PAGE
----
I wondered if he was maybe the crazy one. I couldn’t say that though, I knew better. I was the crazy one. I was the one who was too emotionally weak, to mentally fragile to handle the world. That was why we had to keep to ourselves. That was why we had to move all over the country. We were meant to be together and he was going to take care of me and he was going to be great. A rock star, a revolutionary leader. We were going to start our own country, right here. We were going to start our own village and it was going to grow to be so big and strong that we would take over the government.
Of course I didn’t believe this shit. I knew we were just a couple of kids who weren’t all that special. I tried to let go of that “limiting belief,” I tried to trust him and believe in him and his cause. I even had an idea that I might not be the mentally unstable one in the relationship. I mean, yeah, I was depressed a lot. I had three babies in four years. We had no real income, my family and friends were thousands of miles away and his parents criticized me nonstop and blamed me for everything that went wrong.
“Why is she so sad?” my coworker asked me the other day, referring to Bella.
“Yeah, but I mean, why? She was fine this morning.”
“That’s how depression works. You get sad. There’s no reason. And it’s not always consistent, sometimes you aren’t as sad, sometimes you can smile and laugh and play it off like things are wonderful.”
“I think she just wants attention,” she frowned.
“Yeah … that could be it too.”
How do you explain it to someone who’s never experienced it? It’s like you’re moving through reality at a slower pace than the rest of the world. Like you’re on slow motion and everyone else is on normal. Like you’re finding your way through a thick, dark, sticky fog that clings to you and weighs you down. Like the rest of the world doesn’t really exist. It’s a deep, dark sinking feeling that never goes away. It is sadness with no cause, anger with no spark. It’s like life has no luster, no gleam. Everything is dull and flat. Just getting out of bed is hard. We’ve all seen the commercials.
But it is more than that, too.
It is comfortable. It’s safe, depression. If I’m already sad, well, you can’t hurt me quite so much. Not like if I were happy and you hurt me, you know? If life already sucks and I would rather die than anything else … well, then it’s not so disappointing when my husband tries to hook up with all of my friends. It doesn’t hurt quite so much when he says things like “sex has nothing to do with love,” and “sometimes I just want to be with someone who isn’t so emotionally draining.” It doesn’t affect me so much when his parents criticize and judge me instead of offering to do the dishes when they come for dinner uninvited and I am trying to get four or six kids fed and bathed and ready for bed and my blood is boiling, pouring through my veins at a thousand miles an hour with the tension and the frustration and it’s all I can do to not snap. The depression numbs that, flattens it, takes the emotion out of it.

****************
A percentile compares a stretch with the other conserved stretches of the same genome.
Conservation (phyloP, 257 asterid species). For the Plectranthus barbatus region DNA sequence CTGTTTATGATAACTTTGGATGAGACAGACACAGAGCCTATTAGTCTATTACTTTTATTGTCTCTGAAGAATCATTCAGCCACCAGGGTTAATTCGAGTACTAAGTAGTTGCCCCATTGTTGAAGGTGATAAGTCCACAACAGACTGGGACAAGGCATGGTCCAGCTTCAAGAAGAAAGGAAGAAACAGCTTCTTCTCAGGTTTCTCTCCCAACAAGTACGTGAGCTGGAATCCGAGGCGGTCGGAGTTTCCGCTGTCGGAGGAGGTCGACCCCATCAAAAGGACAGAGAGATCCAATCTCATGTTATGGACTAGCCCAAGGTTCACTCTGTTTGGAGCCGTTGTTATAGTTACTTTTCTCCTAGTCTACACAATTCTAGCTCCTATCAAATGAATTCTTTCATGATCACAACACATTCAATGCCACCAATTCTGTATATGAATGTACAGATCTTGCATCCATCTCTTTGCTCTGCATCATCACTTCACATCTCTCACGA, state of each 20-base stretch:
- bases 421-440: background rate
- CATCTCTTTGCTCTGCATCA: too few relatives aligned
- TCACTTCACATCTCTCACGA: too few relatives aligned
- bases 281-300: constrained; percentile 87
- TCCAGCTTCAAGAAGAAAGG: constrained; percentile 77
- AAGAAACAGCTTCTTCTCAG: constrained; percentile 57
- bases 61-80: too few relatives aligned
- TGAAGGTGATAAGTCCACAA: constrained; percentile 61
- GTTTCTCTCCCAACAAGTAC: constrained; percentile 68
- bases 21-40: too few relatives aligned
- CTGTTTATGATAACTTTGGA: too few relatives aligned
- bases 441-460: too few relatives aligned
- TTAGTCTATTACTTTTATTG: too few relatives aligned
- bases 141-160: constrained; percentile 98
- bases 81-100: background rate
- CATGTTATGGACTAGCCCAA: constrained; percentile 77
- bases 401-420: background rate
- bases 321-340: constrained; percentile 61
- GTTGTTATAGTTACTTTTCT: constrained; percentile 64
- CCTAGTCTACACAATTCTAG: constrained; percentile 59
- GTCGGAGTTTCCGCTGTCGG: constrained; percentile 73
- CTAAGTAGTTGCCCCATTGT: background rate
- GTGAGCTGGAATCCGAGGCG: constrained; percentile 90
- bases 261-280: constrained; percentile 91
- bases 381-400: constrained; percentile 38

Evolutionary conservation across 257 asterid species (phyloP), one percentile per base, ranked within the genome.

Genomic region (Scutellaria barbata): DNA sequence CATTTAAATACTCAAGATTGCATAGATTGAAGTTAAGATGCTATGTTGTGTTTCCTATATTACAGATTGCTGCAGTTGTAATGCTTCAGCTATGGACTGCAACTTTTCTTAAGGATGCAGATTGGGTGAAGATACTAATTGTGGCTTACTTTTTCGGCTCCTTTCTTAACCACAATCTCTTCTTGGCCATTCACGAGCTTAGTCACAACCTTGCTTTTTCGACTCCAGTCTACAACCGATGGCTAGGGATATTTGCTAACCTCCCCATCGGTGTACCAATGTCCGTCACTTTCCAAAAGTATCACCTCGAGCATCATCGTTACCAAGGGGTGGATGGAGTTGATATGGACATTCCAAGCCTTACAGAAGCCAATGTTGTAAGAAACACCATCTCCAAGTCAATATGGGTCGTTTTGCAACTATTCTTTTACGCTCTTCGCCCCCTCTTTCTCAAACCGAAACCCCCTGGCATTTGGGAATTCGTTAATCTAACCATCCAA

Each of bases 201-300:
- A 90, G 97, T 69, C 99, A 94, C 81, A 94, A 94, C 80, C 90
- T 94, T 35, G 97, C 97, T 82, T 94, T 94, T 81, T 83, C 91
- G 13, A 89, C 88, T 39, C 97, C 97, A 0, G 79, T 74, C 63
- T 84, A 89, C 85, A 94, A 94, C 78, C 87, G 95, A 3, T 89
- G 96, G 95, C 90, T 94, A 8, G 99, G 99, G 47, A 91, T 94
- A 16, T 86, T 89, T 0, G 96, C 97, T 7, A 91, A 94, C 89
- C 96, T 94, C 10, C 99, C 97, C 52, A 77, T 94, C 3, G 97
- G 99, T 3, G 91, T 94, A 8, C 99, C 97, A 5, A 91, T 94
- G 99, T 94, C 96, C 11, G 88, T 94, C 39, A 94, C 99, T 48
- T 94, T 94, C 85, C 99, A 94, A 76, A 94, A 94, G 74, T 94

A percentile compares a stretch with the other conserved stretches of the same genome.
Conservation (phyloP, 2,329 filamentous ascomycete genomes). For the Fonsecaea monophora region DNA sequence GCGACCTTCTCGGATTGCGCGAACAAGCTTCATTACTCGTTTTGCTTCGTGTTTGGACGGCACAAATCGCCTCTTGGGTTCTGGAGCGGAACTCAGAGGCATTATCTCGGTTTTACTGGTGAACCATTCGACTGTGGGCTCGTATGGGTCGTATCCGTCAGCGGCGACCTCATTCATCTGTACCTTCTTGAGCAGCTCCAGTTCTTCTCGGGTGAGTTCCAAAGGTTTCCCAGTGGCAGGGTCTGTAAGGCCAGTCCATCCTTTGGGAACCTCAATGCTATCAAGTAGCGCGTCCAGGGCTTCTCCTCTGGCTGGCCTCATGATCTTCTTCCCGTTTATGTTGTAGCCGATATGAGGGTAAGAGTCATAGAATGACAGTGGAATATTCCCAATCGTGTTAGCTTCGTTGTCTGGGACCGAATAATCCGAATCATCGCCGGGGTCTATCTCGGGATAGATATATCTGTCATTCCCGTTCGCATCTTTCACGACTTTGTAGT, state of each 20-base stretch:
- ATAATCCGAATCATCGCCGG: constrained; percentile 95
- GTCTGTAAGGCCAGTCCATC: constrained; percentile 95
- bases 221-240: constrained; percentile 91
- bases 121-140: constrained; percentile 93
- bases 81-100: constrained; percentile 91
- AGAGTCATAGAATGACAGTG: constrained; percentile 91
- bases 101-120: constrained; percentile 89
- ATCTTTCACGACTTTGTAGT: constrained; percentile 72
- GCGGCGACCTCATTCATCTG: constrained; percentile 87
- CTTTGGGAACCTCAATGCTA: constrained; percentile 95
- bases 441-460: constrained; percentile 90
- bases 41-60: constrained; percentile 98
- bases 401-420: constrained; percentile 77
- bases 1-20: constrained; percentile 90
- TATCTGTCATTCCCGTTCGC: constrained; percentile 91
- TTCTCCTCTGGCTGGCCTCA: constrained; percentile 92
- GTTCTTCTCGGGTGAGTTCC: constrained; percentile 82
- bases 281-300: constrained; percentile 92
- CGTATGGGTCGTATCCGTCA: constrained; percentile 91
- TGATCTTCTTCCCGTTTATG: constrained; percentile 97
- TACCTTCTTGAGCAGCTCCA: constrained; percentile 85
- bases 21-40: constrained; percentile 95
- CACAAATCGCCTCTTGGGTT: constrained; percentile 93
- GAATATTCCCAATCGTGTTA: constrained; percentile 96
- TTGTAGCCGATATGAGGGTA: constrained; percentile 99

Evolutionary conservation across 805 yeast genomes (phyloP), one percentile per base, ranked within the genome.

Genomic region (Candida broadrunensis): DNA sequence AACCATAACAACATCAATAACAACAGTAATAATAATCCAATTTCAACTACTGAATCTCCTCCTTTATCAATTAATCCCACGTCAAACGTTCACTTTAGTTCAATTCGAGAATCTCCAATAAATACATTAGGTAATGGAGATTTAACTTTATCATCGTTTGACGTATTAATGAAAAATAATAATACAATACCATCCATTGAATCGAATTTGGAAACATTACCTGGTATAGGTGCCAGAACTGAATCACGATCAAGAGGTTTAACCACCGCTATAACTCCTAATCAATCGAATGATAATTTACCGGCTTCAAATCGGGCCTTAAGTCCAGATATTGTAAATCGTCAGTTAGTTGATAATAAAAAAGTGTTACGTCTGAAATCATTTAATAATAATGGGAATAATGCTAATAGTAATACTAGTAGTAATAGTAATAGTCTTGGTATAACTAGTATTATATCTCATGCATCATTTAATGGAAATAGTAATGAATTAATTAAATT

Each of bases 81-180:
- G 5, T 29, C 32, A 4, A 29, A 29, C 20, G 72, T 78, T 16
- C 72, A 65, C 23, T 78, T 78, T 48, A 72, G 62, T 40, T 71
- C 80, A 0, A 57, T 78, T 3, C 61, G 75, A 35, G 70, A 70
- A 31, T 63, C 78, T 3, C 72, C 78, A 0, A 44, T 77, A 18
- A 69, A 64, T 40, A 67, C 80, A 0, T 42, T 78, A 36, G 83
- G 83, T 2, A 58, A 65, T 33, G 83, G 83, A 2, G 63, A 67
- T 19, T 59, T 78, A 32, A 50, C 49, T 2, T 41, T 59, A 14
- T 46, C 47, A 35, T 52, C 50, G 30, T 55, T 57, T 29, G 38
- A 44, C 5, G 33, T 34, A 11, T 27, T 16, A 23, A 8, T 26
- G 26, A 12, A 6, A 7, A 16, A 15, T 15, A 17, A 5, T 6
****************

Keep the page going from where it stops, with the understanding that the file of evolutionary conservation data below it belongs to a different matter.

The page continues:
Depression was my coping mechanism. It was easier than admitting I’d failed. It was easier than giving up, much easier than actually making changes. Not that I didn’t try. I did. Especially at first. In fact it wasn’t until the very end that I gave up. But the depression made it easier to fail. Things didn’t matter quite so much.
It wasn’t that I chose to be depressed instead of actually caring. I didn’t have that sort of control over it. It came and went in a tide that was unpredictable and scary. Sometimes it was soft and easy, carrying me along gently and washing me back onto the shore with ease. Other times it was like a riptide, dragging me out against my will, trying to drown me.
But I chose to accept it, I chose to self-medicate instead of seeking the help that I knew was out there. I chose to smoke pot and drink. I chose to stay in a relationship that was failing, a relationship that had me thinking I was crazy. I chose to stay with a man who I knew, deep down, didn’t love me the way I should be loved. It was easier to stay stuck than to face the pain of changing.
When I left J, finally, I went home to my mom. I brought hardly any remnants of the life I was leaving. I filled the falling-apart van with clothes and blankets and toys. I brought a box of artwork that the kids from the daycare I ran had made for me. Pictures they had painted at home and brought to me, arts and crafts they had done with me that they wanted me to keep. My mom’s apartment didn’t have much room to begin with, and when we added me and four kids it was just about overflowing. I put the box of artwork out on the patio with some other things that weren’t absolutely necessary.
I think I had been home a month or so when it rained. I was drunk and thought it was a great treat to go dance in the downpour of icy needles. Water cleanses, you know. I was having a meltdown, and the rain washed away the pain of life, it reminded me that I was alive and that in itself was a beautiful thing. I danced in the rain in the parking lot in front of our apartment, tears mingling with the drops, unaware of any other living being. I didn’t care who saw me, what anyone might think.
When I climbed back up to the apartment, I realized my things on the patio were in the rain. The box of artwork was drenched. I pulled out picture after picture of colors bleeding. When I tried to lift them, the papers tore.
About Nicole Gibbs
Nicole Gibbs is an MFA candidate at UC Riverside Palm Desert. A Comfortable Dysfunction is an excerpt from a longer work.
Photo credit: Maki Matsuoka via a Creative Commons license.